[This piece was written by Joseph Choma, MD, Gastroenterologist/Advanced Endoscopist, with Albany Gastroenterology Consultants and St. Peter’s Hospital Advanced Endoscopy and Hepatobiliary Center.]
As my colleague, Dr. Sean Sheehan, discussed in this recent article, gastroenterologists use endoscopy to inspect the swallowing tract, diagnose, and even treat certain swallowing disorders.
Thanks to advancements in endoscopy, endoscopic technology, and advanced training, new minimally invasive endoscopic procedures are available to patients, where once only surgery was an option.
One place where these leading-edge treatments are making a large impact is in the lives of patients diagnosed with achalasia – a rare but very serious swallowing disorder.
Achalasia is a movement disorder of the esophagus caused by nerve damage. As a result, the esophagus loses its ability to move food down to the stomach because the lower esophageal sphincter (LES), a muscular valve between the esophagus and stomach, cannot fully relax.
The initial symptoms of achalasia include the sensation of food or liquid “getting stuck on the way down.” These symptoms typically progress to the point where patients experience regular chest pain, regurgitation, weight loss, and nutrition problems.
There is no cure for achalasia and, if left untreated, it can lead very serious health complications.
Treatments for achalasia focus on relaxing or forcing open the LES so food and liquid can move more easily through the digestive tract. Until recently, the most effective treatment for achalasia symptoms was surgery.
POEM – A New Alternative to Surgery
Today, a new procedure called POEM (peroral endoscopic myotomy) offers patients the ability to swallow again without the risks and recovery from a major surgery.
POEM is an incisionless, endoscopic procedure where the doctor uses natural pathways in the body to reach the “trouble spot,” in this case the LES. An endoscope equipped with specialized tools is inserted into the mouth and through the esophagus, tunneling through the submucosa, or lining, of the esophagus. In the lower esophagus, the endoscopist uses specialized tools to cut the LES, releasing excessive pressure.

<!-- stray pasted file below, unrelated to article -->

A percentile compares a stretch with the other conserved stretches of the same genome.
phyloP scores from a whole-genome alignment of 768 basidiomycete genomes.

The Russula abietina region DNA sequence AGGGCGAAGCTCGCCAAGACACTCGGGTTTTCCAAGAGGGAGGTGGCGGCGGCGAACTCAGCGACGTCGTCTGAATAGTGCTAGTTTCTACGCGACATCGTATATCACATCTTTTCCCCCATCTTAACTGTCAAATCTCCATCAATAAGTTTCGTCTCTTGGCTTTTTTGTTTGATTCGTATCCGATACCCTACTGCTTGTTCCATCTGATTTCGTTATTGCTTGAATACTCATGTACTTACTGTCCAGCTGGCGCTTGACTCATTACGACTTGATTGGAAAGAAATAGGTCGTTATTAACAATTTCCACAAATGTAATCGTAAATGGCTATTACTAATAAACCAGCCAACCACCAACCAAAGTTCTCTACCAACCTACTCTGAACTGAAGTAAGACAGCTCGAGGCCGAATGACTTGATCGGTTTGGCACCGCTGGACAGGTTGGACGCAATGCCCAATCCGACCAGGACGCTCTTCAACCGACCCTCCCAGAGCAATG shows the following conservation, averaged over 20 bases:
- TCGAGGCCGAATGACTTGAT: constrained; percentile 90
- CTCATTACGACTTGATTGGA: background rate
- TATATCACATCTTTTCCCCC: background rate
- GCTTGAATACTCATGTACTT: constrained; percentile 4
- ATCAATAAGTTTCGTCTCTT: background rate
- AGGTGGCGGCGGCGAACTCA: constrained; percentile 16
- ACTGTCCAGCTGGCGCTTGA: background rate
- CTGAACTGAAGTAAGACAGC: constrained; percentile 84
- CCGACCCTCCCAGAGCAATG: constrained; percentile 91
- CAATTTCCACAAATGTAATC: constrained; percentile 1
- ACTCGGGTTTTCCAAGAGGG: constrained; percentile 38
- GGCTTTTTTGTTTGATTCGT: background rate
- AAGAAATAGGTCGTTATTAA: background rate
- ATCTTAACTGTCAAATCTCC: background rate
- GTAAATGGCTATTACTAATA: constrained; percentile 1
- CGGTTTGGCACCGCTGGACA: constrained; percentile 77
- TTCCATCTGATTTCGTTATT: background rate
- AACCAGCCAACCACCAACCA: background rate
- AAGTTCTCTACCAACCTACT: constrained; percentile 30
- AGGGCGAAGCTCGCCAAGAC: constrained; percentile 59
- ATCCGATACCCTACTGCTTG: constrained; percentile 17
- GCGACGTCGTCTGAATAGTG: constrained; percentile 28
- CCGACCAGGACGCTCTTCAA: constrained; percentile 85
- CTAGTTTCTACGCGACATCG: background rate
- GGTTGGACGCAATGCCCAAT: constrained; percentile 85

The POEM procedure requires an overnight stay in the hospital. Most patients do not require pain medication or intravenous fluids by the next day, and can be discharged to home.
POEM is best performed in a high-volume center by a specialist with experience and advanced training in performing therapeutic endoscopy. The gastroenterologists at Albany Gastroenterology Consultants and St. Peter’s Hospital Advanced Endoscopy & Hepatobiliary Center are highly experienced in a wide range of endoscopic procedures.
Albany Gastroenterology Consultants is located at 1375 Washington Ave. Suite 101, in Albany, directly across from the University at Albany SUNY campus.
St. Peter’s Hospital Advanced Endoscopy & Hepatobiliary Center is located at St. Peter’s Hospital, 315 South Manning Blvd. in Albany.
For more information, please call 518-438-4483.